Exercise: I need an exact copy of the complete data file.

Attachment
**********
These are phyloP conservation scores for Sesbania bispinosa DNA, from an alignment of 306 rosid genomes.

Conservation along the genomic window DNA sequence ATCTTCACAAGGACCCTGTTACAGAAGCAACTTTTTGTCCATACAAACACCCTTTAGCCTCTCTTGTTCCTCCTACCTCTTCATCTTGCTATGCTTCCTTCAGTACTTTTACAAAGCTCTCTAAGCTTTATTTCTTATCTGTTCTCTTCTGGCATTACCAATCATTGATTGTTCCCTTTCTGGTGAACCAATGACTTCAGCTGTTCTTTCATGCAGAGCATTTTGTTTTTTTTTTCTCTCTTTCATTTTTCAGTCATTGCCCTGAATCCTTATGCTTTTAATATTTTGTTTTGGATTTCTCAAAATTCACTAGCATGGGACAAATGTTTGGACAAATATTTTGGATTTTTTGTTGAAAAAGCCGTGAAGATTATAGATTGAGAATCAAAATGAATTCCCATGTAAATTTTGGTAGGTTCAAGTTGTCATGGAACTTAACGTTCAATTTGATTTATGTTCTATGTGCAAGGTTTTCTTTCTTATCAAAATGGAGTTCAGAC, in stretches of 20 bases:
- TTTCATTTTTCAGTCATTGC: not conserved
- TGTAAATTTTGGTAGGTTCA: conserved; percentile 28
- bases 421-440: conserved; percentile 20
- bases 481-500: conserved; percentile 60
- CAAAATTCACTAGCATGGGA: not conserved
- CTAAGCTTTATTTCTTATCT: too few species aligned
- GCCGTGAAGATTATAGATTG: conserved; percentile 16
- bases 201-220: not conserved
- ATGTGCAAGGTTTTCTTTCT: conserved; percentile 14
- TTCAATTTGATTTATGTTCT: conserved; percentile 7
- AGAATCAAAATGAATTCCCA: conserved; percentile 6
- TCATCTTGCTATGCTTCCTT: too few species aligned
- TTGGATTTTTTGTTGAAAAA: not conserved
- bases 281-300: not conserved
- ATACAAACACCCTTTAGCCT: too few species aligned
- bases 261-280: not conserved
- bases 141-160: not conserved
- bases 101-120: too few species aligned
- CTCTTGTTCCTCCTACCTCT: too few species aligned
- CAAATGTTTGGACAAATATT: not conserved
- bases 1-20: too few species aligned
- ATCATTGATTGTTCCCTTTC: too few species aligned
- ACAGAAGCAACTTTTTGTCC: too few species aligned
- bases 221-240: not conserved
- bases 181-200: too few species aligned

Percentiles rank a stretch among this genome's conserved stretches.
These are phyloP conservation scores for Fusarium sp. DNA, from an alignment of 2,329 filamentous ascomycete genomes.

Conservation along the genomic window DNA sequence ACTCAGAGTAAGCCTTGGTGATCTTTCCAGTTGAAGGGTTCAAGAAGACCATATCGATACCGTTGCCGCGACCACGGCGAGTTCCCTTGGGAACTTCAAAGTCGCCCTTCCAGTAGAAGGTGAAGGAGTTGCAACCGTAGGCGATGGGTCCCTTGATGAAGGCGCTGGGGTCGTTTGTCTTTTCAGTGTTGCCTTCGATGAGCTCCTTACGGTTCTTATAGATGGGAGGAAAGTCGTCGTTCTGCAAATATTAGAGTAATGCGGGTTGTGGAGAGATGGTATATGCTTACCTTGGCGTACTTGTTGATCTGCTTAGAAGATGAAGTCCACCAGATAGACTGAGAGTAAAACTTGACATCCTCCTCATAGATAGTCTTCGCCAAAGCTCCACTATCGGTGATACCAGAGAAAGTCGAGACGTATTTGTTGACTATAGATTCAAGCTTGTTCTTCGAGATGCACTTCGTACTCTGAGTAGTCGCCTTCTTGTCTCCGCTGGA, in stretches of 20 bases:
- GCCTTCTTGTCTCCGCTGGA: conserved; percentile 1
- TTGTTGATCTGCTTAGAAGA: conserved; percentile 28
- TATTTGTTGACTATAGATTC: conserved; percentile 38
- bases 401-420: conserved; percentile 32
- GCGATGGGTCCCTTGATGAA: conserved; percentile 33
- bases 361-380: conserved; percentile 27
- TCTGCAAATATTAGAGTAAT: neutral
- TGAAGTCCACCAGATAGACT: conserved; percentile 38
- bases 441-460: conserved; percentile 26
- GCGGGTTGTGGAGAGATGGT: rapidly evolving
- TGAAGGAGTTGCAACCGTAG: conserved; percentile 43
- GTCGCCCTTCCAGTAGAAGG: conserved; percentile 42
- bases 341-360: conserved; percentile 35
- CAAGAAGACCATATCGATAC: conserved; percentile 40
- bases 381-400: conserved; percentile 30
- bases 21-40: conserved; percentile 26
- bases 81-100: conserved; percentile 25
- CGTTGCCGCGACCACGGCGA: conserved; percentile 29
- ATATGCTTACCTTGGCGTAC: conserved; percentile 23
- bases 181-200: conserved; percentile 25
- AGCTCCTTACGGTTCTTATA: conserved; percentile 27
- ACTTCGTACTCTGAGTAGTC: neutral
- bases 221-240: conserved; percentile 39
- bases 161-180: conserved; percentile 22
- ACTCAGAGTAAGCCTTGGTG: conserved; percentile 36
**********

These are phyloP conservation scores for Sesbania bispinosa DNA, from an alignment of 306 rosid genomes.

Conservation along the genomic window DNA sequence ATCTTCACAAGGACCCTGTTACAGAAGCAACTTTTTGTCCATACAAACACCCTTTAGCCTCTCTTGTTCCTCCTACCTCTTCATCTTGCTATGCTTCCTTCAGTACTTTTACAAAGCTCTCTAAGCTTTATTTCTTATCTGTTCTCTTCTGGCATTACCAATCATTGATTGTTCCCTTTCTGGTGAACCAATGACTTCAGCTGTTCTTTCATGCAGAGCATTTTGTTTTTTTTTTCTCTCTTTCATTTTTCAGTCATTGCCCTGAATCCTTATGCTTTTAATATTTTGTTTTGGATTTCTCAAAATTCACTAGCATGGGACAAATGTTTGGACAAATATTTTGGATTTTTTGTTGAAAAAGCCGTGAAGATTATAGATTGAGAATCAAAATGAATTCCCATGTAAATTTTGGTAGGTTCAAGTTGTCATGGAACTTAACGTTCAATTTGATTTATGTTCTATGTGCAAGGTTTTCTTTCTTATCAAAATGGAGTTCAGAC, in stretches of 20 bases:
- TTTCATTTTTCAGTCATTGC: not conserved
- TGTAAATTTTGGTAGGTTCA: conserved; percentile 28
- bases 421-440: conserved; percentile 20
- bases 481-500: conserved; percentile 60
- CAAAATTCACTAGCATGGGA: not conserved
- CTAAGCTTTATTTCTTATCT: too few species aligned
- GCCGTGAAGATTATAGATTG: conserved; percentile 16
- bases 201-220: not conserved
- ATGTGCAAGGTTTTCTTTCT: conserved; percentile 14
- TTCAATTTGATTTATGTTCT: conserved; percentile 7
- AGAATCAAAATGAATTCCCA: conserved; percentile 6
- TCATCTTGCTATGCTTCCTT: too few species aligned
- TTGGATTTTTTGTTGAAAAA: not conserved
- bases 281-300: not conserved
- ATACAAACACCCTTTAGCCT: too few species aligned
- bases 261-280: not conserved
- bases 141-160: not conserved
- bases 101-120: too few species aligned
- CTCTTGTTCCTCCTACCTCT: too few species aligned
- CAAATGTTTGGACAAATATT: not conserved
- bases 1-20: too few species aligned
- ATCATTGATTGTTCCCTTTC: too few species aligned
- ACAGAAGCAACTTTTTGTCC: too few species aligned
- bases 221-240: not conserved
- bases 181-200: too few species aligned

Percentiles rank a stretch among this genome's conserved stretches.
These are phyloP conservation scores for Fusarium sp. DNA, from an alignment of 2,329 filamentous ascomycete genomes.

Conservation along the genomic window DNA sequence ACTCAGAGTAAGCCTTGGTGATCTTTCCAGTTGAAGGGTTCAAGAAGACCATATCGATACCGTTGCCGCGACCACGGCGAGTTCCCTTGGGAACTTCAAAGTCGCCCTTCCAGTAGAAGGTGAAGGAGTTGCAACCGTAGGCGATGGGTCCCTTGATGAAGGCGCTGGGGTCGTTTGTCTTTTCAGTGTTGCCTTCGATGAGCTCCTTACGGTTCTTATAGATGGGAGGAAAGTCGTCGTTCTGCAAATATTAGAGTAATGCGGGTTGTGGAGAGATGGTATATGCTTACCTTGGCGTACTTGTTGATCTGCTTAGAAGATGAAGTCCACCAGATAGACTGAGAGTAAAACTTGACATCCTCCTCATAGATAGTCTTCGCCAAAGCTCCACTATCGGTGATACCAGAGAAAGTCGAGACGTATTTGTTGACTATAGATTCAAGCTTGTTCTTCGAGATGCACTTCGTACTCTGAGTAGTCGCCTTCTTGTCTCCGCTGGA, in stretches of 20 bases:
- GCCTTCTTGTCTCCGCTGGA: conserved; percentile 1
- TTGTTGATCTGCTTAGAAGA: conserved; percentile 28
- TATTTGTTGACTATAGATTC: conserved; percentile 38
- bases 401-420: conserved; percentile 32
- GCGATGGGTCCCTTGATGAA: conserved; percentile 33
- bases 361-380: conserved; percentile 27
- TCTGCAAATATTAGAGTAAT: neutral
- TGAAGTCCACCAGATAGACT: conserved; percentile 38
- bases 441-460: conserved; percentile 26
- GCGGGTTGTGGAGAGATGGT: rapidly evolving
- TGAAGGAGTTGCAACCGTAG: conserved; percentile 43
- GTCGCCCTTCCAGTAGAAGG: conserved; percentile 42
- bases 341-360: conserved; percentile 35
- CAAGAAGACCATATCGATAC: conserved; percentile 40
- bases 381-400: conserved; percentile 30
- bases 21-40: conserved; percentile 26
- bases 81-100: conserved; percentile 25
- CGTTGCCGCGACCACGGCGA: conserved; percentile 29
- ATATGCTTACCTTGGCGTAC: conserved; percentile 23
- bases 181-200: conserved; percentile 25
- AGCTCCTTACGGTTCTTATA: conserved; percentile 27
- ACTTCGTACTCTGAGTAGTC: neutral
- bases 221-240: conserved; percentile 39
- bases 161-180: conserved; percentile 22
- ACTCAGAGTAAGCCTTGGTG: conserved; percentile 36